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The Arab Spring: A Dream Turned Into a Nightmare PDF Print E-mail
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Tuesday, 04 February 2014 01:49

I have been trying for the last two weeks to find a topic which is interesting enough to talk about on the Hanoudi Letter Blog, but I was undecided, and then the violence which has been engulfing the Middle East for more than three years suddenly turned into an even greater menace with a huge upsurge in death and devastation.  This was very sad, because things  started with a great dream of hope and a better life for the people in the Middle East, which followed the uprising in Tunisia in 2010 and resulted in the toppling of the regime there, and forced the president, Ben Ali who has been in power from 1987 to 2011, to flee Tunisia and seek refuge in Saudi Arabia, this amazing event was followed shortly by  the forcing of Hosni Mubarak who has been in power in Egypt from 1981 to 2011, to step down, as a result of a similarly huge uprising against his rule, this was followed by similar rebellions in many other Middle Eastern Arab countries, which created a great movement to turn the whole Middle East into a better, a more  democratic place, it was called the Arab spring, but unfortunately it was a very short spring, because after a very short time dream turned into a terrible nightmare of death and destruction.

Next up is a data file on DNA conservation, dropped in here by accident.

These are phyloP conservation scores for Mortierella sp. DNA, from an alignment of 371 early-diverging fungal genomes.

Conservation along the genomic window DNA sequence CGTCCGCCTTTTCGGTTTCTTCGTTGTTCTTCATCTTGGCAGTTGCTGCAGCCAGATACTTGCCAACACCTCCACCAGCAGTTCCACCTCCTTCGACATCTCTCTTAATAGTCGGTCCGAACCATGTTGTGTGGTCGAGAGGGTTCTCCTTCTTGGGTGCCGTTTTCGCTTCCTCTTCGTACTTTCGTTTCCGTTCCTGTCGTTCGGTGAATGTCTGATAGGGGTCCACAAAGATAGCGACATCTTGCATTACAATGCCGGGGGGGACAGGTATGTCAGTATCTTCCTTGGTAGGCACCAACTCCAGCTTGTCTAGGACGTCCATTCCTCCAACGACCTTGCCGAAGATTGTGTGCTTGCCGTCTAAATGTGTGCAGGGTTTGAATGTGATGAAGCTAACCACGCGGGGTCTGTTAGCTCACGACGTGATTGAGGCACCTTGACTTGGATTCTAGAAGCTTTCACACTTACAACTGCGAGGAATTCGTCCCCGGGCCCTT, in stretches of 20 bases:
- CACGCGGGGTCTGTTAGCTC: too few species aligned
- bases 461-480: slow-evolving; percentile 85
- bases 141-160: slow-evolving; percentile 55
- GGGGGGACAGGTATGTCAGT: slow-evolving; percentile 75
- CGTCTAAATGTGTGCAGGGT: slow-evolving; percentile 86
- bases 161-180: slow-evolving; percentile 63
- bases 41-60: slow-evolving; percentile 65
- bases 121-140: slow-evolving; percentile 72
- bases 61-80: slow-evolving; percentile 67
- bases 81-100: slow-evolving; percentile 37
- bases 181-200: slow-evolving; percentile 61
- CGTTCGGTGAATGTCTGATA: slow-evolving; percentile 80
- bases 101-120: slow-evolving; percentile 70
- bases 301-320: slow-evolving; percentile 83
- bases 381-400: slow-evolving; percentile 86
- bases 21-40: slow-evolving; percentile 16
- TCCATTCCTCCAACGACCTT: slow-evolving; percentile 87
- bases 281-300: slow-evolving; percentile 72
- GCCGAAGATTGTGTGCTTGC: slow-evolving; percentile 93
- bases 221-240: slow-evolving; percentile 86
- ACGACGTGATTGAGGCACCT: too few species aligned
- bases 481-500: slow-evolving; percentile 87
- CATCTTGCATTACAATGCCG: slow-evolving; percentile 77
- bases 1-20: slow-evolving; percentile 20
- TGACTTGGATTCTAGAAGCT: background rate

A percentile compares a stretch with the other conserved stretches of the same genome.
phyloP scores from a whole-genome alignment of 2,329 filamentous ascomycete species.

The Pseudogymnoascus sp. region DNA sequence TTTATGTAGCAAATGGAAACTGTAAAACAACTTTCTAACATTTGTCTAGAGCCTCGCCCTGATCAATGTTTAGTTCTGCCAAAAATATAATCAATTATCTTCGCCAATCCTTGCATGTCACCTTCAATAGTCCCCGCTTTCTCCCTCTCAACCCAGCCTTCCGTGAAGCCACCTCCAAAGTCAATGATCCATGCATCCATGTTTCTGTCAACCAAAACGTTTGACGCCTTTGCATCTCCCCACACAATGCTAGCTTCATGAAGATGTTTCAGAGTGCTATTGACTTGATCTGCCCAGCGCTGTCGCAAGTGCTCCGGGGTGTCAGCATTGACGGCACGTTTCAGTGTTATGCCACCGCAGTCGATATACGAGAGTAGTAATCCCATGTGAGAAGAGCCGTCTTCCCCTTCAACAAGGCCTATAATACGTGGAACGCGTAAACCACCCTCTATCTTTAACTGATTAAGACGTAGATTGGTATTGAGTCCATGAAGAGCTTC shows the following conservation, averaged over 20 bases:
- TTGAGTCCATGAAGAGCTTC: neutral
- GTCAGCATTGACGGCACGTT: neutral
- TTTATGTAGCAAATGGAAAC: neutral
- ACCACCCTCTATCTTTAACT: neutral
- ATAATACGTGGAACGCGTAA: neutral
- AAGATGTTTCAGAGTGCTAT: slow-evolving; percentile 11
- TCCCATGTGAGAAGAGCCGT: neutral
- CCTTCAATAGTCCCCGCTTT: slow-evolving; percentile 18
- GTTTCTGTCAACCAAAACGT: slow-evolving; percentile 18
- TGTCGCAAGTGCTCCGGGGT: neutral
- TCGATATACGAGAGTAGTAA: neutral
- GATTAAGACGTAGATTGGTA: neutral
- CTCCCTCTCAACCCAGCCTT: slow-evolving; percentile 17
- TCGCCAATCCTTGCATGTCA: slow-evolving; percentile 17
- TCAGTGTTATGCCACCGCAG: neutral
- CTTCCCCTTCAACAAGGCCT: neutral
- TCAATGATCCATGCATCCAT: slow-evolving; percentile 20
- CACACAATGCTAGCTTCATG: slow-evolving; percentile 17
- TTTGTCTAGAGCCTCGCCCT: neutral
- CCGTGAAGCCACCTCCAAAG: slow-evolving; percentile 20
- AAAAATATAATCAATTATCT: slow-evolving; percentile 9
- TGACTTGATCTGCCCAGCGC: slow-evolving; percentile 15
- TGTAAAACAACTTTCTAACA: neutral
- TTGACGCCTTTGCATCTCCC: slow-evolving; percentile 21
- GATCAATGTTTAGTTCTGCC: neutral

On December 17, 2010, Mohammad Bouazizi, a young Tunisian street peddler, oppressed  by the police in Sidi Bouzaid, a small town, south of the capital, set himself on fire, this act of self-immolation started a series of extraordinary events, which spread all over southern and central Tunisia, before reaching the capital, where a curfew was declared.  On January 12, 2012, two days later the president Zine El Abidine Ben Ali, who has been in power for twenty three years, fled the country to seek asylum in Saudi Arabia.  These events emboldened freedom activists in the whole Arab world, they were especially incensed at the Egyptian president, the eighty three years old Hosni Mubarak, who after thirty years in power did not exclude running for another six years term.  In September 2011, they proclaimed January 25, a day of rage against the regime, they occupied al-Tahreer, the biggest square in the capital, many more defiant crowds gathered in many cities and small allover the country demanding the stepping down of the president, who in spite of defying the people for a very long time finally capitulated in the face of the mounting pressure against him and resigned on February 10.  These events echoed, very strongly all over the Middle East and were followed by major rebellions in Libya, Yemen, Syria and Iraq, but it was not to be the beginning of a spring of freedom, justice and democracy to the masses, it was to turn in a very short time into a nightmare of terrible violence and death and destruction.